Welcoming HK BNOs

August 28, 2021 5:32 PM
By Dr Yeow Poon

Bauhina flagRecently, the Chinese Liberal Democrats received a message expressing the following:

"I really appreciate the Liberal Democrats for the solid support given to us Hongkongers!

However, I'm worried about the safety of Hongkongers moving to the UK, especially if supporters of the Chinese Communist Party gain political influence or get invited as a consultant to handle affairs regarding Hong Kong immigrants. There's a real risk that these people will cooperate with the Hong Kong or Chinese government to extend their oppression in and outside Hong Kong. I hope the Liberal Democrats can take some action regarding this and protect the safety of Hong Kongers who're seeking freedom and new lives in the UK."

The above message reflects rising tensions within the British Chinese community as allegations are made that Chinese community organisations cannot be trusted to support holders of Hong Kong BNO passports, as they have either been infiltrated or influenced by the Communist Party of China. In recent weeks, these allegations have spilt over to targeting individuals for views they may or may not have, and for their association with organisations that are deemed to be pro-China by those that are anti-China.

As Liberal Democrats, our policy towards refugees is to protect people forced to flee their homes to escape war and persecution. We believe in a fair migration system that ensures migrants coming to the UK are welcomed for the skills and contribution that they bring. We advocate the building of a diverse and inclusive society where rights and liberties are protected, where people can go about their lives in peace without fear of discrimination regardless of their ethnicity, religion or political beliefs. We also believe in fairness and tolerance, and in holding power to account.

Chinese Liberal Democrats acknowledge the struggle in Hong Kong between those seeking democracy for Hong Kong and those supporting China. We recognise the responsibility of the UK as set out in the Joint Declaration, and the obligation to support those who choose to leave Hong Kong and settle here. We are committed to enabling Hong Kong migrants to build a new peaceful, prosperous life as residents and eventually as citizens in the UK.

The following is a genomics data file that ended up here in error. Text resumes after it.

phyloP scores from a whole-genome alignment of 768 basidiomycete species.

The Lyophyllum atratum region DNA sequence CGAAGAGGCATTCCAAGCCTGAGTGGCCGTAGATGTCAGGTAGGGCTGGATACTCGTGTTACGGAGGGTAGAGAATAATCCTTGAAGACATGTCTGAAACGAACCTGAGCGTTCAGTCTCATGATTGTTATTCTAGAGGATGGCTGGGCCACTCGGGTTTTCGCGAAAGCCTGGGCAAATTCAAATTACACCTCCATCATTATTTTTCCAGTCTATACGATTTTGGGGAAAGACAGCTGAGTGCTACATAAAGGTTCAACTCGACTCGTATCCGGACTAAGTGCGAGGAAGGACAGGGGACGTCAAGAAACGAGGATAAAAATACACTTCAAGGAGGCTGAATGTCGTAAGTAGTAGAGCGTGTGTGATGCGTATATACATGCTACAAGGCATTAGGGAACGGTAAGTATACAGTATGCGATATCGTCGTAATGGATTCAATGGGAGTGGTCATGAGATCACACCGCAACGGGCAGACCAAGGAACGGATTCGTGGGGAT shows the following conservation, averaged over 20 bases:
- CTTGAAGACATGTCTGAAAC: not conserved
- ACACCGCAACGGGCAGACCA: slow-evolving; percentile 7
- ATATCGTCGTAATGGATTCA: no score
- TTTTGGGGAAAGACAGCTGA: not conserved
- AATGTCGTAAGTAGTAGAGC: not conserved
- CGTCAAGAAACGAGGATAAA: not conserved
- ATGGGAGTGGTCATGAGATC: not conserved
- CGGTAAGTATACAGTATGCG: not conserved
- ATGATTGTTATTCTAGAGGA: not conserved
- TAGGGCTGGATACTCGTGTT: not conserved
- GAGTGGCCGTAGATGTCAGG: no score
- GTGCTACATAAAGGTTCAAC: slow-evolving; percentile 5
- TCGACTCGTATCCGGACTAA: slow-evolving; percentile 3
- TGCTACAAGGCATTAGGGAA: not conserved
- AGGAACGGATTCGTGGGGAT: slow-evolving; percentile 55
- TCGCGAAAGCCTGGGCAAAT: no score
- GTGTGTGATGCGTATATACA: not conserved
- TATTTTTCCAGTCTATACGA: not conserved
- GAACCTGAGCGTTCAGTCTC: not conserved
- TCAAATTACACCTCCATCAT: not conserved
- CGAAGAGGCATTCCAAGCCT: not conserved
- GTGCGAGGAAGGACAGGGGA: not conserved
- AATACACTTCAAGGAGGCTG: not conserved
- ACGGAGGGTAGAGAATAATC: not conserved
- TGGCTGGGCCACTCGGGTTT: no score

However, for a democratic society to function well, there are certain principles that we all need to adhere to. The first is freedom of speech, which means we should all be able to express our beliefs, political and otherwise, without fear of persecution, ridicule or being labelled as this or that. As Voltaire had said, "I may disagree with what you have to say, but I shall defend, to the death, your right to say it."

The second is fairness and tolerance. There will always be disagreements in a diverse society, and we have to learn to agree to disagree, to co-exist peacefully with each other, as well as put aside our differences to work together for the common good where there are shared concerns.

The third is the rule of law. It is not helpful to community cohesion in the UK to insinuate wrongdoing when the evidence is thin, circumstantial or not properly investigated. There are proper channels to follow. For example, organisations that are registered with the Charity Commission, are not allowed to participate in political matters that lie outside their charitable purpose. Hence, if a Chinese community organisation is deemed to have taken political sides, it should be reported to the Charity Commission for investigation. It is not for us to make allegations in public fora and to act as judge and jury. If we are worried for our safety and have concerns about any illegal activities, we should bring the matter to the Police. If we are not satisfied with the conduct of the UK government or any statutory bodies, there are means of bringing them into account.

In summary, as Chinese Liberal Democrats, it is our hope that new migrants from Hong Kong and the existing Chinese communities in the UK can overcome any suspicion and learn to accept each other. We are aware that there are radical elements on both sides that see each other as mortal enemies and that their struggles will sometimes erupt into the wider community. The British Chinese community is afterall not homogenous. We originated from Hong Kong, Taiwan, Mainland China, Malaysia, Singapore and other parts of Southeast Asia. Although we have a common Chinese heritage, we may also have diverse range of beliefs, values and ways of life.

Hence some CLD members/supporters may be pro-democracy for Hong Kong, some pro-China, others neutral or ambivalent. Yet, we can agree that we should all help HKers settling in the UK who have chosen (as we have) to make Britain home.